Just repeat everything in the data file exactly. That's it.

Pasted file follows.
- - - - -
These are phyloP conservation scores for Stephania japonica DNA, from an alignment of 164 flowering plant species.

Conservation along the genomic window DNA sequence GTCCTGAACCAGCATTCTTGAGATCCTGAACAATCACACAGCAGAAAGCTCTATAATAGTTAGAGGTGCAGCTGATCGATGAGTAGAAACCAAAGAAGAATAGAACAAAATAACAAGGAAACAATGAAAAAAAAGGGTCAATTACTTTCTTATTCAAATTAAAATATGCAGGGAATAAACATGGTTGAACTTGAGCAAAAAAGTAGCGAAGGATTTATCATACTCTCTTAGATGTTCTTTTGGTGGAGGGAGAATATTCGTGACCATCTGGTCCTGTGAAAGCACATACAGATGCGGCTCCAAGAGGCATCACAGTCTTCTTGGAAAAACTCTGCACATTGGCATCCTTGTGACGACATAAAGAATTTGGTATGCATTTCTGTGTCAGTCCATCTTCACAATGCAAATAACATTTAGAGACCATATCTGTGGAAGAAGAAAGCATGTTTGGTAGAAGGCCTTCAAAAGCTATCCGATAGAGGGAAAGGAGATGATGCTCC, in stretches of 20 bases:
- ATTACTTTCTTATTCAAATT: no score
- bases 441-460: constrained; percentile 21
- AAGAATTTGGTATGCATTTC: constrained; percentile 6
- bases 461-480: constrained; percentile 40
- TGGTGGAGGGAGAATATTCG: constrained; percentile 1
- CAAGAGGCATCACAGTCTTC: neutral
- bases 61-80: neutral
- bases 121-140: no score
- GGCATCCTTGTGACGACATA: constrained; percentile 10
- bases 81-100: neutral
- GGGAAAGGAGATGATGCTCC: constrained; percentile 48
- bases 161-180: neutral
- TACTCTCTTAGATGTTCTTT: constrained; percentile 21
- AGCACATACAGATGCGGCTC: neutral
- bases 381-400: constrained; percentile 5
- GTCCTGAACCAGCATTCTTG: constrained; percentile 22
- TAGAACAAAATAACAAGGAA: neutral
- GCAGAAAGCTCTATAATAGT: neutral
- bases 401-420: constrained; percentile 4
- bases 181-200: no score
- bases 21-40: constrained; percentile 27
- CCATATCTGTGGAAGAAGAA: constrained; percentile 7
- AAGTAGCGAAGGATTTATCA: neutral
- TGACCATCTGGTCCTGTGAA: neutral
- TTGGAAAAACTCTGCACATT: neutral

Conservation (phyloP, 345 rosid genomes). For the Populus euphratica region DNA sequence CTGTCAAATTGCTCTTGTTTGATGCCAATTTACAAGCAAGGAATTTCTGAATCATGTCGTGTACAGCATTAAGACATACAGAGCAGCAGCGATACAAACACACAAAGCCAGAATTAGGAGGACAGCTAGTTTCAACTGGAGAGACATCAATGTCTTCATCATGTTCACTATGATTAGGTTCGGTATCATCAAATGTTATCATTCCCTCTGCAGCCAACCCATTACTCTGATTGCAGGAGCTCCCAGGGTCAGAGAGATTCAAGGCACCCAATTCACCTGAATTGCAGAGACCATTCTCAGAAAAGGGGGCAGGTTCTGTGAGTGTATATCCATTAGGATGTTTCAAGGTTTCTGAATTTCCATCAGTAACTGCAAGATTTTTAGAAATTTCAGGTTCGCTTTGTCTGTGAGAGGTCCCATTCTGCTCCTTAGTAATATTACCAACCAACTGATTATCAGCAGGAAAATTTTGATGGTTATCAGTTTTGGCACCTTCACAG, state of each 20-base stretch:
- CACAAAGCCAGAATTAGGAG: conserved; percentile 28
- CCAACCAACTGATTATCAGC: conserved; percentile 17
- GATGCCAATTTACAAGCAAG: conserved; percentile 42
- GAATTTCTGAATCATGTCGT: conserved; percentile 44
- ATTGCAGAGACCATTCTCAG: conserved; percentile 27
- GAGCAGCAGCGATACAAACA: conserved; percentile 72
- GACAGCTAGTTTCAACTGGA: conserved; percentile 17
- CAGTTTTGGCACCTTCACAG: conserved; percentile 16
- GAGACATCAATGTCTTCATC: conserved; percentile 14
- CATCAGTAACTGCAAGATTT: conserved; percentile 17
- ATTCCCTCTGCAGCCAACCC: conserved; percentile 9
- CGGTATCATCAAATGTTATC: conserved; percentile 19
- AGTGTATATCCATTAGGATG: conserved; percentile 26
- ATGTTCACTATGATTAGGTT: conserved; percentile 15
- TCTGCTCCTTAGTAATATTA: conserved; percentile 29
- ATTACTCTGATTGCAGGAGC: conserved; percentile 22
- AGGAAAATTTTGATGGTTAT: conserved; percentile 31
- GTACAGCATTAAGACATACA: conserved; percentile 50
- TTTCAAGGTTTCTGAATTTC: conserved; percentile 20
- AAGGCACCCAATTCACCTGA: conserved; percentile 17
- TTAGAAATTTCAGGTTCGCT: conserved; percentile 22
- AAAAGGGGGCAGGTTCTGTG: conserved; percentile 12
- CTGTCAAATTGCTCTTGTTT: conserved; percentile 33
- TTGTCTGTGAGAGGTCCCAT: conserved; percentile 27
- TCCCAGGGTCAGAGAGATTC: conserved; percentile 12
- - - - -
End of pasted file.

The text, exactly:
These are phyloP conservation scores for Stephania japonica DNA, from an alignment of 164 flowering plant species.

Conservation along the genomic window DNA sequence GTCCTGAACCAGCATTCTTGAGATCCTGAACAATCACACAGCAGAAAGCTCTATAATAGTTAGAGGTGCAGCTGATCGATGAGTAGAAACCAAAGAAGAATAGAACAAAATAACAAGGAAACAATGAAAAAAAAGGGTCAATTACTTTCTTATTCAAATTAAAATATGCAGGGAATAAACATGGTTGAACTTGAGCAAAAAAGTAGCGAAGGATTTATCATACTCTCTTAGATGTTCTTTTGGTGGAGGGAGAATATTCGTGACCATCTGGTCCTGTGAAAGCACATACAGATGCGGCTCCAAGAGGCATCACAGTCTTCTTGGAAAAACTCTGCACATTGGCATCCTTGTGACGACATAAAGAATTTGGTATGCATTTCTGTGTCAGTCCATCTTCACAATGCAAATAACATTTAGAGACCATATCTGTGGAAGAAGAAAGCATGTTTGGTAGAAGGCCTTCAAAAGCTATCCGATAGAGGGAAAGGAGATGATGCTCC, in stretches of 20 bases:
- ATTACTTTCTTATTCAAATT: no score
- bases 441-460: constrained; percentile 21
- AAGAATTTGGTATGCATTTC: constrained; percentile 6
- bases 461-480: constrained; percentile 40
- TGGTGGAGGGAGAATATTCG: constrained; percentile 1
- CAAGAGGCATCACAGTCTTC: neutral
- bases 61-80: neutral
- bases 121-140: no score
- GGCATCCTTGTGACGACATA: constrained; percentile 10
- bases 81-100: neutral
- GGGAAAGGAGATGATGCTCC: constrained; percentile 48
- bases 161-180: neutral
- TACTCTCTTAGATGTTCTTT: constrained; percentile 21
- AGCACATACAGATGCGGCTC: neutral
- bases 381-400: constrained; percentile 5
- GTCCTGAACCAGCATTCTTG: constrained; percentile 22
- TAGAACAAAATAACAAGGAA: neutral
- GCAGAAAGCTCTATAATAGT: neutral
- bases 401-420: constrained; percentile 4
- bases 181-200: no score
- bases 21-40: constrained; percentile 27
- CCATATCTGTGGAAGAAGAA: constrained; percentile 7
- AAGTAGCGAAGGATTTATCA: neutral
- TGACCATCTGGTCCTGTGAA: neutral
- TTGGAAAAACTCTGCACATT: neutral

Conservation (phyloP, 345 rosid genomes). For the Populus euphratica region DNA sequence CTGTCAAATTGCTCTTGTTTGATGCCAATTTACAAGCAAGGAATTTCTGAATCATGTCGTGTACAGCATTAAGACATACAGAGCAGCAGCGATACAAACACACAAAGCCAGAATTAGGAGGACAGCTAGTTTCAACTGGAGAGACATCAATGTCTTCATCATGTTCACTATGATTAGGTTCGGTATCATCAAATGTTATCATTCCCTCTGCAGCCAACCCATTACTCTGATTGCAGGAGCTCCCAGGGTCAGAGAGATTCAAGGCACCCAATTCACCTGAATTGCAGAGACCATTCTCAGAAAAGGGGGCAGGTTCTGTGAGTGTATATCCATTAGGATGTTTCAAGGTTTCTGAATTTCCATCAGTAACTGCAAGATTTTTAGAAATTTCAGGTTCGCTTTGTCTGTGAGAGGTCCCATTCTGCTCCTTAGTAATATTACCAACCAACTGATTATCAGCAGGAAAATTTTGATGGTTATCAGTTTTGGCACCTTCACAG, state of each 20-base stretch:
- CACAAAGCCAGAATTAGGAG: conserved; percentile 28
- CCAACCAACTGATTATCAGC: conserved; percentile 17
- GATGCCAATTTACAAGCAAG: conserved; percentile 42
- GAATTTCTGAATCATGTCGT: conserved; percentile 44
- ATTGCAGAGACCATTCTCAG: conserved; percentile 27
- GAGCAGCAGCGATACAAACA: conserved; percentile 72
- GACAGCTAGTTTCAACTGGA: conserved; percentile 17
- CAGTTTTGGCACCTTCACAG: conserved; percentile 16
- GAGACATCAATGTCTTCATC: conserved; percentile 14
- CATCAGTAACTGCAAGATTT: conserved; percentile 17
- ATTCCCTCTGCAGCCAACCC: conserved; percentile 9
- CGGTATCATCAAATGTTATC: conserved; percentile 19
- AGTGTATATCCATTAGGATG: conserved; percentile 26
- ATGTTCACTATGATTAGGTT: conserved; percentile 15
- TCTGCTCCTTAGTAATATTA: conserved; percentile 29
- ATTACTCTGATTGCAGGAGC: conserved; percentile 22
- AGGAAAATTTTGATGGTTAT: conserved; percentile 31
- GTACAGCATTAAGACATACA: conserved; percentile 50
- TTTCAAGGTTTCTGAATTTC: conserved; percentile 20
- AAGGCACCCAATTCACCTGA: conserved; percentile 17
- TTAGAAATTTCAGGTTCGCT: conserved; percentile 22
- AAAAGGGGGCAGGTTCTGTG: conserved; percentile 12
- CTGTCAAATTGCTCTTGTTT: conserved; percentile 33
- TTGTCTGTGAGAGGTCCCAT: conserved; percentile 27
- TCCCAGGGTCAGAGAGATTC: conserved; percentile 12